Profile: The Arrigo Group



From: Kevin Arrigo, Stanford University




Newly initiated “polar bears” Gert van Dijken, Kevin Arrigo, Matt Mills, Kate Lowry, Molly Palmer, Zach Brown, and Haley Kingsland on the fantail. (Photo by Gert van Dijken)



“The changes going on in the Arctic Ocean are frightening,” I tell the scientists and crew members in the audience. 


I had just finished a lecture about some of my Arctic research and someone asked me what I thought about the future of this fragile environment. Melting of Arctic sea ice is pretty familiar to most people by now, but there are other, equally worrisome things going on. Biological productivity has ratcheted up and the timing of many key events is shifting. The sea ice is melting earlier in the spring and advancing later in the autumn.  Phytoplankton are beginning their growth spurt earlier than ever before. Why is this a problem? Many animals key their migration to be in the Arctic when it is at its most productive. Arctic terns and gray whales are two prime examples. What will happen to them as the timing of that production changes? There is an enormous experiment going on in the Arctic and we can’t control it and we don’t really understand it.


That’s why I got involved in ICESCAPE. There are fundamental questions to which I want to know the answers. Is the biological productivity of the Arctic Ocean really increasing, and if so, why? Why is the timing of this production changing? To answer these questions, we need to know what controls the growth of these miniscule plants that manufacture the food for an entire ecosystem. Is it light? Is it a nutrient like nitrogen, the fertilizer of the sea?


To answer these questions, we need to make measurements. Lots of measurements. And we need to do experiments. On ICESCAPE, my research group does both – with the help of the rest of the ICESCAPE team, of course.


It begins with either Matt Mills or Gert van Dijken (depending what time of day it is) telling the operators of our water sampler what depths to grab water from. They always want surface water, but sometimes the bugs are more numerous deeper down, so they may ask for water from there, too. Then Zach Brown and Kate Lowry swoop in, grab the water and bring it into the lab. Most of the water gets collected on little filters to see what’s in it, and Haley Kingsland measures their chlorophyll concentration. Gert injects some of the water with radioactive carbon and it sits either in the sun for a day or in a “photosynthetron” for an hour – that’s how we measure algal growth. In the meantime, Molly Palmer takes some of the water and tracks the algae’s behavior when zapped with lots of light. Finally, Matt and Zach use some of the water to measure how quickly the algae can gobble up different flavors of nutrients. And we do this day, after day, after day.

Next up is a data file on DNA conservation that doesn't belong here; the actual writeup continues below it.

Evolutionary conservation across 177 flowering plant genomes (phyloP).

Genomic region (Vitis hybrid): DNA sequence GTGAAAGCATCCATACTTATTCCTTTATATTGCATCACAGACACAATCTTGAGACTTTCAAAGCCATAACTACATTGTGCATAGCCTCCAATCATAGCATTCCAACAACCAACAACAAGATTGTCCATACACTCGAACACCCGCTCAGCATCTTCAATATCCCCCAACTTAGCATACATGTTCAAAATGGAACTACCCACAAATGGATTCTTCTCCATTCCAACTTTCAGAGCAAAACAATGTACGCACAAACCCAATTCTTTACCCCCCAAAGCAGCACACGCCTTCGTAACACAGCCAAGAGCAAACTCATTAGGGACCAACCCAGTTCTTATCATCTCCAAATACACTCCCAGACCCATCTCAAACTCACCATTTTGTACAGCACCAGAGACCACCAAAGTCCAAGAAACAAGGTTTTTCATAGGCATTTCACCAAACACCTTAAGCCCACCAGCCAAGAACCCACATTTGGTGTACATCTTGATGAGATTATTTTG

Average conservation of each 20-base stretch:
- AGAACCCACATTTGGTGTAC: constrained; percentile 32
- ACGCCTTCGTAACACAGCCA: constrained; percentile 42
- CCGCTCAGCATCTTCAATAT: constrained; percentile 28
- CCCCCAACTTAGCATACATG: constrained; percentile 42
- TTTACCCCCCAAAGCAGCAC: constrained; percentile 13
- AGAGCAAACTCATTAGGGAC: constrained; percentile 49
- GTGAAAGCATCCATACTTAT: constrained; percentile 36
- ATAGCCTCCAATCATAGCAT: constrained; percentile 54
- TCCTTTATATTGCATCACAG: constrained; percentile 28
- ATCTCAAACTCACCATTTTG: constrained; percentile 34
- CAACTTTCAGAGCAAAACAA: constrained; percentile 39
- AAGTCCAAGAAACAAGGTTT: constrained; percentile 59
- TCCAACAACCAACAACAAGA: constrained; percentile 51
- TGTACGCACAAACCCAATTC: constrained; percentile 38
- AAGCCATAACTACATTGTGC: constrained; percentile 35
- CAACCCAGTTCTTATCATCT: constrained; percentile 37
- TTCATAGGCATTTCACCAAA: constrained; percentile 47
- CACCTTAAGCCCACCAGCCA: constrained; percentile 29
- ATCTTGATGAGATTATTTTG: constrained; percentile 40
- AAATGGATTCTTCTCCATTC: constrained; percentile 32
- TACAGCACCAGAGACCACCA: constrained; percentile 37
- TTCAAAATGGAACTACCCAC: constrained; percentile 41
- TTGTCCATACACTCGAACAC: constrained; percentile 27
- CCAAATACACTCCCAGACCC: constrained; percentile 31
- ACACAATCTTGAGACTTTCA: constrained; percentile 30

In the end, we hope to have a better picture of what Arctic algae like and dislike. What makes them thrive and what makes them crash. Why they are so much more productive now than they used to be. Why they are starting to grow earlier in the season.


Armed with this information, we will be in a much better position to interpret the changes we are observing today, and more importantly, to begin to understand what the future is likely to bring.




Gert van Dijken accepted an award on behalf of the science party for 21 days of service

above the Arctic Circle. (Photo by Haley Smith Kingsland)




Zach Brown, Matt Mills, and Kate Lowry before an ice station.

(Photo by Gert van Dijken)




Elliot Weiss and Zach Brown filter water samples for examination. (Photo by Gert van Dijken)




Haley Kingsland measures the chlorophyll concentration of water samples with a fluorometer.

(Photo by Luke Trusel)




Molly Palmer records algae’s behavior under high light conditions using the Fast Repetition

Rate Fluorometer. (Photo by Haley Smith Kingsland)